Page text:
I don’t think it’s too spoilery to say that there’s a wedding coming to Downton Abbey, and weddings in England apparently mean fruitcake.
Now, fruitcake’s gotten a bad rap over the years, but the real stuff is pretty damn good. Unfortunately, it usually needs several days (even weeks) to cure, so I found a recipe that skips that step entirely by leaving out the alcohol. For those purists, a traditional recipe follows.
Mrs. Middlemiss’s Rich Fruit Cake
From The Complete Traditional Recipe Book
1 c caster sugar
1c dark brown sugar
2T + 2tsp treacle
18T (2 ¼ sticks) butter
¾ c self-rising flour
1 ½ c white flour
1 tsp mixed spice
1 ½ lb mixed dried fruit (candied peel, currants, sultanas, glace cherries, crystallized ginger, chopped dates, chopped prunes)
1 T milk
Preheat oven to 300 degrees. Grease and line an 8-inch square cake tin. Cream the sugars, butter, and treacle. Add the eggs one at a time, beating well between each addition until combined. Sift the flowers and mixed spice in a separate bowl, add the dried fruit, and mix together. Gradually fold into the butter and sugar mixture, then add the milk. Spoon the mixture into the cake tin and bake for 2 ½ to 2 ¾ hours, until done.
Royal Fruit Cake
By Fiona Cairns
1 1/2 cups candied cherries
2 cups golden raisins
2 cups dark raisins, preferably Thompson
1 1/4 cups mixed candied citrus peel
2/3 cup chopped crystallized ginger
1/2 cup dried currants
3 tablespoons molasses
3 tablespoons bitter orange marmalade
1 teaspoon tamarind concentrate
finely grated zest of 1 organic orange
finely grated zest of 1 organic lemon
1 heaped tablespoon apple pie spice
6 tablespoons brandy, plus 3 tablespoons to feed the cake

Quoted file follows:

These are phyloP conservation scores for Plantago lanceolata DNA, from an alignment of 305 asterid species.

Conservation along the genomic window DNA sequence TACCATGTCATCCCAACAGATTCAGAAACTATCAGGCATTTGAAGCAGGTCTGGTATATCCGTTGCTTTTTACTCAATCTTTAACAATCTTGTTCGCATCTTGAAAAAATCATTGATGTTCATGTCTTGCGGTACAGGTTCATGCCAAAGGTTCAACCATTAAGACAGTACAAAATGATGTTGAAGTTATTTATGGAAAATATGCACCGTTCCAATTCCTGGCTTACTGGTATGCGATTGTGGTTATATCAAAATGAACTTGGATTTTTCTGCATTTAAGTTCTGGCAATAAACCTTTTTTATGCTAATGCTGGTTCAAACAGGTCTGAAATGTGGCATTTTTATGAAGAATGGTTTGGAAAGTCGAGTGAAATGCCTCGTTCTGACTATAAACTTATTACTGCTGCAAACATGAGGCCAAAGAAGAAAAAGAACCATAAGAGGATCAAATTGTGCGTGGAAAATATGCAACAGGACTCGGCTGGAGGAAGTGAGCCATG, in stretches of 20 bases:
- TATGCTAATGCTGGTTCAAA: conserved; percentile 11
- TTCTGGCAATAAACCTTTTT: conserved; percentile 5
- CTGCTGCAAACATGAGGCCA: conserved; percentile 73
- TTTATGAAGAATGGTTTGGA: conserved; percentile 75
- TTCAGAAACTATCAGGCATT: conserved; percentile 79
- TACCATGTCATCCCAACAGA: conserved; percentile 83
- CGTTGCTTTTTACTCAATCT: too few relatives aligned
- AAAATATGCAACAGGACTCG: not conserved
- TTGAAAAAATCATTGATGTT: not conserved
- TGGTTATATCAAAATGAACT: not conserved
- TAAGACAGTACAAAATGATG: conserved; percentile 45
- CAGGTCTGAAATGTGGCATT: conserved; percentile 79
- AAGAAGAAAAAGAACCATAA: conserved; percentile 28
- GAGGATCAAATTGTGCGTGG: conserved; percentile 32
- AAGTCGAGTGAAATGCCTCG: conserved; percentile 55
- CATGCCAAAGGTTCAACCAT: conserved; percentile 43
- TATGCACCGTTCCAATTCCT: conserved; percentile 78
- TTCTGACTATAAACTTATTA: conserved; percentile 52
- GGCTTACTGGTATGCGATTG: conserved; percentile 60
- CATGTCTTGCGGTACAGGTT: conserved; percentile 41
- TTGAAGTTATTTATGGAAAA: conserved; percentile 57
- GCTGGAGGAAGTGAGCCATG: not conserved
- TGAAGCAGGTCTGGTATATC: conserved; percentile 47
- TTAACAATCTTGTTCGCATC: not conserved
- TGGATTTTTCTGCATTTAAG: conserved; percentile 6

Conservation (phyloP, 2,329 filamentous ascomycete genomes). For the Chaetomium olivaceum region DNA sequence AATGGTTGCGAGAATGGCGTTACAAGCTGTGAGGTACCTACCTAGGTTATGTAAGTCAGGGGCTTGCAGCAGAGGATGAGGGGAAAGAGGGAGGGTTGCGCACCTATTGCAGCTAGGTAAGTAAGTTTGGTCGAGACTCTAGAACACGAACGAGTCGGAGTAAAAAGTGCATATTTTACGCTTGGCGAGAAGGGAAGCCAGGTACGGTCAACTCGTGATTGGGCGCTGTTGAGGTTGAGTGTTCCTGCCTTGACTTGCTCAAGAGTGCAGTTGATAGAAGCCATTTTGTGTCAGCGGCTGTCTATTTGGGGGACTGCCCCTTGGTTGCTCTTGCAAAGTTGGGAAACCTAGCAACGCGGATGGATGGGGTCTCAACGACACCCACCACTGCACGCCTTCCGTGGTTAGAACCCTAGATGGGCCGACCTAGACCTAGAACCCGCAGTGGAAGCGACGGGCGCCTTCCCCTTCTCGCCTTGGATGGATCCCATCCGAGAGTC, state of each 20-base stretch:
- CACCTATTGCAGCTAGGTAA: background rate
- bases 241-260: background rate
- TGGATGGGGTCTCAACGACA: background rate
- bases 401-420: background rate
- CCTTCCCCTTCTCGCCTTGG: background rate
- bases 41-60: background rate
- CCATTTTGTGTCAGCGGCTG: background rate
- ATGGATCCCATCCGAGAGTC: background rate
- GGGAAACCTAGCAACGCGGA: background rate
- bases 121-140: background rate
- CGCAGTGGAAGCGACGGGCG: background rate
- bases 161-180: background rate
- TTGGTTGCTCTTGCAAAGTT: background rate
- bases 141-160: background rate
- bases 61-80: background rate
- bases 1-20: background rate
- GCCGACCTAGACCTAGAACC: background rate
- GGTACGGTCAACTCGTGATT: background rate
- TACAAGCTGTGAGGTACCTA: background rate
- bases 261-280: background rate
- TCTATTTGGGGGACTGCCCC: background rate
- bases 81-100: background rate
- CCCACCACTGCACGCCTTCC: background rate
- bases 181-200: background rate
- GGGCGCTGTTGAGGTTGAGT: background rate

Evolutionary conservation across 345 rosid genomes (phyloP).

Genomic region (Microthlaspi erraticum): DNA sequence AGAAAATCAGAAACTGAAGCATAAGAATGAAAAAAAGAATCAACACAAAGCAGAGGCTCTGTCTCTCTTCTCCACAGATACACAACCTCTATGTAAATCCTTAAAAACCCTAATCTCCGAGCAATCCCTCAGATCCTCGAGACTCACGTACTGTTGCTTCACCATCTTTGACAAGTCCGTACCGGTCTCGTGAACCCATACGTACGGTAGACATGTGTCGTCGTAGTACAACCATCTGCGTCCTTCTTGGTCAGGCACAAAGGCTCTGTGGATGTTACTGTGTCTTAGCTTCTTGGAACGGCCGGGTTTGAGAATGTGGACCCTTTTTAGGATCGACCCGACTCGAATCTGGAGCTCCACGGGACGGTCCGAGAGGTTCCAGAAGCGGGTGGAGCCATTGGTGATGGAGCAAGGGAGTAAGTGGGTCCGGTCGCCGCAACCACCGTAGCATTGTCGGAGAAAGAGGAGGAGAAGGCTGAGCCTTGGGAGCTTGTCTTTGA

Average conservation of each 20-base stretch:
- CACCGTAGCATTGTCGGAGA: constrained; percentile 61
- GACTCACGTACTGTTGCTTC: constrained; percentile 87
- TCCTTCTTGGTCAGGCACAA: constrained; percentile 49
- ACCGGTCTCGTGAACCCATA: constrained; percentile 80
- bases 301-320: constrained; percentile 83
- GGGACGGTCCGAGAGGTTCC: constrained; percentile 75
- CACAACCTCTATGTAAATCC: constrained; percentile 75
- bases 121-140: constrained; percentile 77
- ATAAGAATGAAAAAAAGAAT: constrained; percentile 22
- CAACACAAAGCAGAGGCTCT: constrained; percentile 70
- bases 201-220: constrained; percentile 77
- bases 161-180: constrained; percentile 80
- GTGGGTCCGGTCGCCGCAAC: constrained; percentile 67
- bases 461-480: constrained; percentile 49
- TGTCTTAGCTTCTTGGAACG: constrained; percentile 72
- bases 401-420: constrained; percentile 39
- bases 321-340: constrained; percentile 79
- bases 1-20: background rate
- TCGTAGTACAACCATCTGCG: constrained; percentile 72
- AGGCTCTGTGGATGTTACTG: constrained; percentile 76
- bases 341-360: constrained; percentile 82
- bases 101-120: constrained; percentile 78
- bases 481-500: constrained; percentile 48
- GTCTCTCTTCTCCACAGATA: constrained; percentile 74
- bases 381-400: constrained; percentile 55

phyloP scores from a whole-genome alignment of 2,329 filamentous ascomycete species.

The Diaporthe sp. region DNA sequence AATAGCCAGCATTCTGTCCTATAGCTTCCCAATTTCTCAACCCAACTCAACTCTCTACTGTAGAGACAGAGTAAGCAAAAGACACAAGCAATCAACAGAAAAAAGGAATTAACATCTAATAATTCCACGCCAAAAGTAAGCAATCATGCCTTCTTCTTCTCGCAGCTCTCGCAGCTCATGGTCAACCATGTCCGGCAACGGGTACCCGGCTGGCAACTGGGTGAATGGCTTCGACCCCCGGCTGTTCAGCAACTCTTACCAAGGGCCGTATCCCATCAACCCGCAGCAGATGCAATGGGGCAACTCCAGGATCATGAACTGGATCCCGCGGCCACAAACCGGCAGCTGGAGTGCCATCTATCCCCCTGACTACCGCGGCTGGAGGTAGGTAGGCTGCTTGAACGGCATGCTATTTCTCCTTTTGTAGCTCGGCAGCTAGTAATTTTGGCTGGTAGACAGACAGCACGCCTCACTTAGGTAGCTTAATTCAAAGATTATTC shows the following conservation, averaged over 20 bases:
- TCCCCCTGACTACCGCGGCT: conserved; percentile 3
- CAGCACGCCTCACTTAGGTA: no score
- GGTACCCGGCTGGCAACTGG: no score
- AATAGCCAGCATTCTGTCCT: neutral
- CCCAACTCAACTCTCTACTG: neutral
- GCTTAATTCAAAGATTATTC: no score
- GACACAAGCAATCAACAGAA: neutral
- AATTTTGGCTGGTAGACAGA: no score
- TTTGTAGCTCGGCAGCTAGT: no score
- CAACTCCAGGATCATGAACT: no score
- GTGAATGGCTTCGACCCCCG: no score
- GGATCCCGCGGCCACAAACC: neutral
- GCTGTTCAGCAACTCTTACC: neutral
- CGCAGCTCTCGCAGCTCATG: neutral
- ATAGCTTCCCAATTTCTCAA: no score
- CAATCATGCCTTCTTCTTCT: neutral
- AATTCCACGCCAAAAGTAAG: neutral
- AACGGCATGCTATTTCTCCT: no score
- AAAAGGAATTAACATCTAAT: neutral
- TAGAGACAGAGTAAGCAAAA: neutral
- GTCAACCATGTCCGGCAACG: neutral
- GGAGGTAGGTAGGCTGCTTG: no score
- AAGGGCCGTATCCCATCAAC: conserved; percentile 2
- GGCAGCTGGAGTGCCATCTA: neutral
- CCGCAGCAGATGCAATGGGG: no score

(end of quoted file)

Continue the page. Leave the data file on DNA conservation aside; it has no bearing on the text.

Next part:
1 cup walnuts
1/3 cup blanched almonds
1 1/4 cups self-rising flour
1 teaspoon salt
1 cup plus 2 tablespoons unsalted butter, softened, plus more for the pan
1 cup plus 2 tablespoons packed brown sugar
1 1/2 cups almond flour
5 large eggs, lightly beaten
Preparing the Fruit Cake Batter:
The day before, rinse the cherries, then dry them well with paper towels and cut each in half. Place the golden and dark raisins, mixed peel, ginger, currants, cherries, molasses, marmalade, tamarind paste, zests and spice into a large bowl. Pour in 6 tablespoons of brandy, stir well, cover with plastic wrap and let stand overnight.
The next day, preheat the oven to 275 degrees F. Lightly butter a 9-inch springform pan and line the bottom and sides with parchment paper. Wrap the outside of the pan with brown paper and tie with string, to protect the cake from scorching in the oven.
Spread the nuts on a baking sheet. Bake for 10 minutes in the oven, shaking once. Cool slightly, chop coarsely and set aside.
Sift the flour and salt into a bowl. In an electric mixer on high speed, beat the butter and sugar for at least 5 minutes until it turns pale and fluffy. Add the ground almonds, then very gradually the eggs, mixing well between each addition. Fold in the flour with a large metal spoon and then the soaked fruits (and any liquid) and nuts.
Spread the batter into the pan. Bake on an oven rack in the lower third of the oven for about 2 1/2-3 hours. If a wooden toothpick inserted into the center comes out clean, it is ready. If it browns too much before it is fully cooked, make a circle of foil a bit larger than the cake, pierce a hole in the center and open it up, then place it over the pan.
Let cool in the pan. Pierce all over with a wooden toothpick and evenly sprinkle over the remaining 3 tablespoons brandy. Remove from the pan and discard the paper. Wrap in fresh parchment paper, then aluminum foil, and let stand for a week or up to
three months. Unwrap and sprinkle with 1 tablespoon more brandy every other week, if you like, for extra succulence and booziness!